NZIAHS members should be lending their support – but the bigger issue which should perturb us is the attack on science itself in this era when easy access to the internet can spread fake news, deceptions, falsehoods, fabrications and canards faster and over a much vaster patch of the globe than a top-dresser can spread superphosphate. . . 

Banning nitrogen fertiliser would put food production back decades – Macaulay Jones:

When it comes to synthetic nitrogen fertiliser, good management practices should be encouraged, not an outright ban, writes Federated Farmers Climate Change and Trade Policy adviser, Macaulay Jones.

Synthetic nitrogen fertiliser is suffering from a PR problem in New Zealand.

It’s regularly demonised and blamed for the degradation of waterways, for contributing to climate change and for enabling a perceived unsustainable growth of farming. Some are even calling for it to be banned altogether.

But while synthetic nitrogen fertiliser can undoubtedly lead to environmental issues if used carelessly, it’s this careless use which should be avoided – not the use of the product. . . 

Feds reject trade concerns – Colin Williscroft:

Federated Farmers is confident that scaling back new freshwater regulations or making amendments to climate change legislation will not hurt New Zealand’s prospects of future free trade deals.

As reported in last week’s Farmers Weekly, NZ’s top trade negotiator Vangelis Vitalis has warned sheep and beef farmers that their environmental and animal welfare record will come under close scrutiny, as countries search for ways to protect their own food producers who have taken a hit to demand for their products as a result of coronavirus.

Vitalis acknowledged that environmental regulations will come at a cost to NZ farmers, but says it could pay off in terms of providing improved market access under future free trade deals by helping to quell opposition to them in those countries involved.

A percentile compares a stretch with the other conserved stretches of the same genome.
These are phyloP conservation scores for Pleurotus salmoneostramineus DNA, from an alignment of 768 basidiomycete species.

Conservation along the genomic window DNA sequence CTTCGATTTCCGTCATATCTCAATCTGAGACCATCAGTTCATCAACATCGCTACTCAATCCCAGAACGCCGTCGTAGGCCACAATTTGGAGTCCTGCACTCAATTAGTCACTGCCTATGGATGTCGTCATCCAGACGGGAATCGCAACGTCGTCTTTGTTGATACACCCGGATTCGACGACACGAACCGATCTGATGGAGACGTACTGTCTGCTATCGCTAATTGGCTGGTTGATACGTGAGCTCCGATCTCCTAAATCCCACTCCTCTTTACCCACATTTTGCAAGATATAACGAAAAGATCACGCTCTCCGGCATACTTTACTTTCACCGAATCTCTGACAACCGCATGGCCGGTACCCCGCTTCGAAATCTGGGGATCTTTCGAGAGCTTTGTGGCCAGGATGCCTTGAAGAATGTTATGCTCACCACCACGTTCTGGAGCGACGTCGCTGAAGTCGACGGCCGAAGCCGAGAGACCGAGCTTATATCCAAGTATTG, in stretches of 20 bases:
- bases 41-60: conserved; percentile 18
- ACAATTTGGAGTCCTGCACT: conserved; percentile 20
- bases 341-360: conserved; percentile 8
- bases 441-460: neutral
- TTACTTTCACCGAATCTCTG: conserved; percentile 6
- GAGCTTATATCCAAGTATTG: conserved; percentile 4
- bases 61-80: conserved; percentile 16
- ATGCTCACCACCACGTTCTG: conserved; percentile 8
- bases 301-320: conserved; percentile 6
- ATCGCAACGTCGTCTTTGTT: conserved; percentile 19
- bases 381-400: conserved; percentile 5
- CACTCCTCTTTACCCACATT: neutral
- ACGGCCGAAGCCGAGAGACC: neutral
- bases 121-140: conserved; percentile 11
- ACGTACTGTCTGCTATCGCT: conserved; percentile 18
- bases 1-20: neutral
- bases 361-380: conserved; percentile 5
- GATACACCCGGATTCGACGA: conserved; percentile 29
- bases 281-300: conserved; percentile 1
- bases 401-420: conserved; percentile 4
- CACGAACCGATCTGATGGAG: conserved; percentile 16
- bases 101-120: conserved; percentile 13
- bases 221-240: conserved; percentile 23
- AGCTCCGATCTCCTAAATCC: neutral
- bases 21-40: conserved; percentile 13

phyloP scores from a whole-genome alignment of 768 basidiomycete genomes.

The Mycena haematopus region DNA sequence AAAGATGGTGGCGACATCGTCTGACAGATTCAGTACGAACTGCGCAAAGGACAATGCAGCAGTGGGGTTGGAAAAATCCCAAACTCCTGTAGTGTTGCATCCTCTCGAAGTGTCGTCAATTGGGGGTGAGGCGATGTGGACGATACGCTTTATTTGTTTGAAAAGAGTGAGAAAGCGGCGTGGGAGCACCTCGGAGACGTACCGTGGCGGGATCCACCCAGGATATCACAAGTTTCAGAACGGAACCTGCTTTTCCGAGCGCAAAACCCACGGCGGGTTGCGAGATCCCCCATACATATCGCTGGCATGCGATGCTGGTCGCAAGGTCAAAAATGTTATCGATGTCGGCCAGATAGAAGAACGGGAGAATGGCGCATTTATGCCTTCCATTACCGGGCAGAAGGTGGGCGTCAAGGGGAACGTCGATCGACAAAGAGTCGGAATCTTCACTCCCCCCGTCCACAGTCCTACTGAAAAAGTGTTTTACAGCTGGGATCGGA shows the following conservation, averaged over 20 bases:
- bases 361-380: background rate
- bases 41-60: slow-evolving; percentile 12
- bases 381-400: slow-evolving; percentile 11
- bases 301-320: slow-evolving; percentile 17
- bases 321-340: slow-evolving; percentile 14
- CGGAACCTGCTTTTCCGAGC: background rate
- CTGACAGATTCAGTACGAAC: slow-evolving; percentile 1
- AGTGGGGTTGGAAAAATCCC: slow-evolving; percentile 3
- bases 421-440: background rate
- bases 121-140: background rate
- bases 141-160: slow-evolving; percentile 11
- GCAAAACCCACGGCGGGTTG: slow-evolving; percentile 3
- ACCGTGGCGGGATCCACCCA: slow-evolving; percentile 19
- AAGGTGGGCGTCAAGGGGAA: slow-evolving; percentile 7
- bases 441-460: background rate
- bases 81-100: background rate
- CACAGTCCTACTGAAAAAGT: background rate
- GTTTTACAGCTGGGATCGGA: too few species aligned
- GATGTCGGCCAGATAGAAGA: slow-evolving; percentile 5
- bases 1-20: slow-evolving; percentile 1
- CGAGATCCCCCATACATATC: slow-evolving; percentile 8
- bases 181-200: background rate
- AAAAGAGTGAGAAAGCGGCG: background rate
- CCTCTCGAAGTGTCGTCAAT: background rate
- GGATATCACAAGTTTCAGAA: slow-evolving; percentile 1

Feds president Andrew Hoggard agrees with Vitalis that NZ both needs and has a good environmental record that can be presented internationally. . . 

Nearly 5 million ewes lost in 10 years – Mel Croad:

The breeding ewe flock continues to battle land use changes and wavering popularity with farmers. However, with many water regulations and policies negatively targeting cattle, sheep farming could find favour once again. Achieving any growth in ewe numbers will be hard in the next 12 months though.

The latest Beef + Lamb NZ Stock Survey estimates breeding ewe numbers held at 16.86 million head. While the breeding flock has stabilised, there could be a real inability to build numbers. The number of hoggets that dispersed this year is the greatest issue. Drought conditions forced farmers to offload hoggets rather than keep them as replacements. This partially explains why the 2019 lamb crop was recently revised higher by over 500,000 head. 

Forecasts peg breeding hogget numbers to be back by 740,000 head on last year, mostly within the North Island. Chances are not all these hoggets were mated this year, or would have even entered the breeding flock next year, but the significant drop in numbers creates a couple of issues. . . 

A precious endeavour: